The fact is, the regulations to get a medical device approved for marketing are scarcely more stringent than the safety requirements for consumer goods such as toasters and teddy bears.
Indeed, Dutch documentary makers showed it was possible to get ‘mandarin mesh’ — the orange netting used for fruit and vegetables — approved as a pelvic implant material.
Furthermore, we’ve discovered that the MHRA does not know how many of the 60 to 70 approved varieties of surgical mesh are actually being used in the UK, let alone which patients have them. Like thousands of women, Angela Young had the mesh implanted to treat prolapse following childbirth. Soon after the surgery (in 2006, ten years after the birth of her son, now aged 21), the mesh began to fragment, causing internal bleeding, chronic infection and excruciating pain.
Angela, who runs a hairdressing business with her husband Paul McInery, says she was in pain ‘immediately afterwards’.
‘I went back to the surgeon countless times but he insisted the pain would settle down: it never has.
‘It took 20 months for the consultant to admit the mesh made a hole through the wall of the vagina.’
She says the surgeon agreed to try to remove the mesh, but without her consent, Angela says he then inserted a new, different brand of mesh which also fragmented.
‘The problems worsened,’ she says. ‘In 2009 I had five operations in a year. For the last two he wanted a bowel surgeon there as I had so much fragmented tape and scar tissue he was worried about additional damage.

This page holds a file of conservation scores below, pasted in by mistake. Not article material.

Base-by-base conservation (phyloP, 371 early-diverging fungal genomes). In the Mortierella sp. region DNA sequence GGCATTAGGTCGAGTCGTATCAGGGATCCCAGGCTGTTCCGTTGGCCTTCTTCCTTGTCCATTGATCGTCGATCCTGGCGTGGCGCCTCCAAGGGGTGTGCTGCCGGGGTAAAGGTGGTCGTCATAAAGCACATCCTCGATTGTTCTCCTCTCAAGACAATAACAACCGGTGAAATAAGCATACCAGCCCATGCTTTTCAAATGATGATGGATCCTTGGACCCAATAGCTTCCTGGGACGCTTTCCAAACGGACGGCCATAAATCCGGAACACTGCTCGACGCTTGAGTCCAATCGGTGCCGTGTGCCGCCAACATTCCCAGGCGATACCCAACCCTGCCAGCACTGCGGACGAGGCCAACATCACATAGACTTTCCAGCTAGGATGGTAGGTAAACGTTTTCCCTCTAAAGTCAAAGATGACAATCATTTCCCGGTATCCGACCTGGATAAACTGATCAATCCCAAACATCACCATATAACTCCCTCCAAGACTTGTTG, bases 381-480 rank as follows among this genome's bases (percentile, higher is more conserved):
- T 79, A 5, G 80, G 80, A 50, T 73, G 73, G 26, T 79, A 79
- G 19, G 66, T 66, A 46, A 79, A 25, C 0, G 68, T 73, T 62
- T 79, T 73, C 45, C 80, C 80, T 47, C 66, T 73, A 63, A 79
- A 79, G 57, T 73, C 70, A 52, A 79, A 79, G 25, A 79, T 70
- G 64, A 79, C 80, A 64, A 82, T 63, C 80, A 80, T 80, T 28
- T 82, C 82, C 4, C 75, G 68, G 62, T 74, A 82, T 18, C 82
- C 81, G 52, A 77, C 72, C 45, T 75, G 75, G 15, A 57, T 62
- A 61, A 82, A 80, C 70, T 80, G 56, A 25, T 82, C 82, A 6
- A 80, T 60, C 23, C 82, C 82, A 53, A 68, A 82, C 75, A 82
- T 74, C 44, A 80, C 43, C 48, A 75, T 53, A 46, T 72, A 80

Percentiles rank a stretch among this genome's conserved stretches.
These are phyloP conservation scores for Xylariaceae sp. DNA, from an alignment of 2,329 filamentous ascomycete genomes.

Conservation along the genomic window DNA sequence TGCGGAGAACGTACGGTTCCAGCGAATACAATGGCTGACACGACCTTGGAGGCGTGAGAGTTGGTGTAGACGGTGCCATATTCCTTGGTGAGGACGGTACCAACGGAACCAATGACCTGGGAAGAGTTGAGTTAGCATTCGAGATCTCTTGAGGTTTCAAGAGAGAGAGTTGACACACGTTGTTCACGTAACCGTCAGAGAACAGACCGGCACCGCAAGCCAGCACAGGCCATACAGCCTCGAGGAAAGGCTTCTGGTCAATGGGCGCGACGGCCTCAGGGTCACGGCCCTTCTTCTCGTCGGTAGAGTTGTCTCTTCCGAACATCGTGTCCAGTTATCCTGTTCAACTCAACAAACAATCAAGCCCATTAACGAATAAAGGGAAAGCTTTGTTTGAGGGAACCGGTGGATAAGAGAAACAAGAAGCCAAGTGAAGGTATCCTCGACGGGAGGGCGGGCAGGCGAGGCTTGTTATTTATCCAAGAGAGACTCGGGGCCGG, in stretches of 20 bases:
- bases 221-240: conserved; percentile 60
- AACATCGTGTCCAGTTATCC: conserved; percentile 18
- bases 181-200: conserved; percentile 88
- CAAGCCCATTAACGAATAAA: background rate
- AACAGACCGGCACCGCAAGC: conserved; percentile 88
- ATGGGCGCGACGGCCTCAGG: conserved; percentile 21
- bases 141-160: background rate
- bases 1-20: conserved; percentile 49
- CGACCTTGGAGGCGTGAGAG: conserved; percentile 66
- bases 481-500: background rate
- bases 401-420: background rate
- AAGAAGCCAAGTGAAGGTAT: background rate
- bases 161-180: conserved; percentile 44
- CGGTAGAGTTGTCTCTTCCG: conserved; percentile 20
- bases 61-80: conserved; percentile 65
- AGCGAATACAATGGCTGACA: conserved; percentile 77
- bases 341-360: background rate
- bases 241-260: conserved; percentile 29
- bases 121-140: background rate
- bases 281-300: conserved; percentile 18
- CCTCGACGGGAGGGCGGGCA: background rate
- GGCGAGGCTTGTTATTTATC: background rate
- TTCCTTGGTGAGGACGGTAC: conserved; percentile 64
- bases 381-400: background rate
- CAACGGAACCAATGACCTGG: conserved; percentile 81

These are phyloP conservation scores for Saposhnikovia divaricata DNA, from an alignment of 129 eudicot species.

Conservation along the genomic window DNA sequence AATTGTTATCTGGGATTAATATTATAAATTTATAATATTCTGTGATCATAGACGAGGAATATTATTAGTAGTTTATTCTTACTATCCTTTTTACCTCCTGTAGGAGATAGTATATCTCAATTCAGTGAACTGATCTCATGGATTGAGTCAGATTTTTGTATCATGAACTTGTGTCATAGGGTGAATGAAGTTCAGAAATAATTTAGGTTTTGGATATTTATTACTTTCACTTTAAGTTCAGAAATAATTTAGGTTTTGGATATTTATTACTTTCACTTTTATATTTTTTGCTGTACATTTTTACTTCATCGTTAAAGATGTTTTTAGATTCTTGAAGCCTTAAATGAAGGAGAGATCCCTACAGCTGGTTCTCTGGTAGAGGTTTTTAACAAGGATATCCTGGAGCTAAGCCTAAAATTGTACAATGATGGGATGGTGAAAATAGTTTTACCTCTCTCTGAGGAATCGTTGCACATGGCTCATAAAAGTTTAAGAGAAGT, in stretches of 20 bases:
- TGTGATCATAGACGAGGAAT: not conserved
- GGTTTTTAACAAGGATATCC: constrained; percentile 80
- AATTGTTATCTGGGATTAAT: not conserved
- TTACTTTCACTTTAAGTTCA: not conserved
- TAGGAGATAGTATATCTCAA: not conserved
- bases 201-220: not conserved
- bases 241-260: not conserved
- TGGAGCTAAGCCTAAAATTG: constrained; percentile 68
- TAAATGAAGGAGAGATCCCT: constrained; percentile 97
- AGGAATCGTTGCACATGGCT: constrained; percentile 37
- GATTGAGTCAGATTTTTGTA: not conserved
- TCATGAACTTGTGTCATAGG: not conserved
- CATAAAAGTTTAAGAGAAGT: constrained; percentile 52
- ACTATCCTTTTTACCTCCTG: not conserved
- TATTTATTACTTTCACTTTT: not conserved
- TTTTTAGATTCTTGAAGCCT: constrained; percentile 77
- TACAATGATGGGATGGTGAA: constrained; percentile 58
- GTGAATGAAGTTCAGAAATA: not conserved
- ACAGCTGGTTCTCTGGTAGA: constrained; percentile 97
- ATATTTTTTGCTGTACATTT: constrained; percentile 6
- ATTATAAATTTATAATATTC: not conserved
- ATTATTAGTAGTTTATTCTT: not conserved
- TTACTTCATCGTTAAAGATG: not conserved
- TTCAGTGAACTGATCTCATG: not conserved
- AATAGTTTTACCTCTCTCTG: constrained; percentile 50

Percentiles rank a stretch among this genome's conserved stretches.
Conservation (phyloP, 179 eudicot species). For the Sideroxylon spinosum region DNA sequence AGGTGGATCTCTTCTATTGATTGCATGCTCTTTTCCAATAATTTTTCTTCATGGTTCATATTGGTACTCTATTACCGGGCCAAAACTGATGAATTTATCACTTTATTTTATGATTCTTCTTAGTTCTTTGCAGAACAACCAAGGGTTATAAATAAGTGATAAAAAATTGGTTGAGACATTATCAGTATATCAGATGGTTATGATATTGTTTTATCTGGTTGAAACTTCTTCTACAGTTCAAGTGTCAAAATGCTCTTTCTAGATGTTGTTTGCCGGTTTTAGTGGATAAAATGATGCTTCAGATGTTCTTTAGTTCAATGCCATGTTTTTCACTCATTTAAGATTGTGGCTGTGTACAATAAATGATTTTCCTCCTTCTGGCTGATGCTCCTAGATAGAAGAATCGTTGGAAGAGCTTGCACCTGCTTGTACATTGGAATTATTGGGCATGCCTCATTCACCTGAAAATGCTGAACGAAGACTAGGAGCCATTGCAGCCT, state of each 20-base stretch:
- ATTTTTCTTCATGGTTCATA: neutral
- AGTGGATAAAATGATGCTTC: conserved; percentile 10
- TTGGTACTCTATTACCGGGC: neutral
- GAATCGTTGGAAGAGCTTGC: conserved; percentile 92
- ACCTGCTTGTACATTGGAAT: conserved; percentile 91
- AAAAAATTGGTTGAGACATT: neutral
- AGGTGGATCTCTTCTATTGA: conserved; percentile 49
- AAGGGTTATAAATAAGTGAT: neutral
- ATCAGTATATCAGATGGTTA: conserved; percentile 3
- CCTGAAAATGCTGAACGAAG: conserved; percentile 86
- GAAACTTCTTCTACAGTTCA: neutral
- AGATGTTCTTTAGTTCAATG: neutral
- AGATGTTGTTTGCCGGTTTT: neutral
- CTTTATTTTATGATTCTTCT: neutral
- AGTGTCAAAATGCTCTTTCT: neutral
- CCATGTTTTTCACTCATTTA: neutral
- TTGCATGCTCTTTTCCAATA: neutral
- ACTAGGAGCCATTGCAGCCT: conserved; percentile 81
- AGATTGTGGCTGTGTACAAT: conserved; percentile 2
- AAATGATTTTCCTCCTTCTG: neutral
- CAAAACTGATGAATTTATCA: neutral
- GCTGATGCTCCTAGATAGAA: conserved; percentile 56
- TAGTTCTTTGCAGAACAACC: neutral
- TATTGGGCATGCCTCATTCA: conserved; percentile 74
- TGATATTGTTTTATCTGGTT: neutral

‘He asked for an intensive care bed on standby. I was at my lowest ebb, I thought I was going to die.’
Angela has been told she now ‘has a mass of fragments’ that can’t be removed without causing more damage ‘but which cause tiny internal cuts every time I move’.
‘The pain goes through my stomach, my back and my legs,’ she says, adding: ‘My husband and I have tried once to have a normal relationship, but he could feel something sharp inside me and the pain for me was unbearable.’
An analysis of hospital data from more than 92,000 women implanted with the mesh in England between April 2007 and March 2015, just published in the scientific journal Nature, shows almost ten per cent had to have operations to try to remove it. Some of them have had as many as six attempts to extract the destructive fragments.
Suzy Elneil, a specialist gynaecologist in London, whose work is now focused on trying to remove the material from damaged women, says the real number injured is much higher because the statistics do not include women referred to pain clinics or otherwise not properly diagnosed.
‘This is a real problem,’ she says. ‘These women are suffering terribly. It needs urgent attention.’
Research suggests that between 15 to 40 per cent of those given a mesh suffer severe pain which destroys their sex lives and other normal functions, according to Kath Sansom, from support group Sling The Mesh. She believes it is likely that up to 25,000 of the 126,000 women who have received the mesh in operations over the past decade have been damaged by the material breaking up.
‘Some are suicidal,’ she says. ‘The health and wellbeing of thousands of women has been violated and their suffering has been ignored.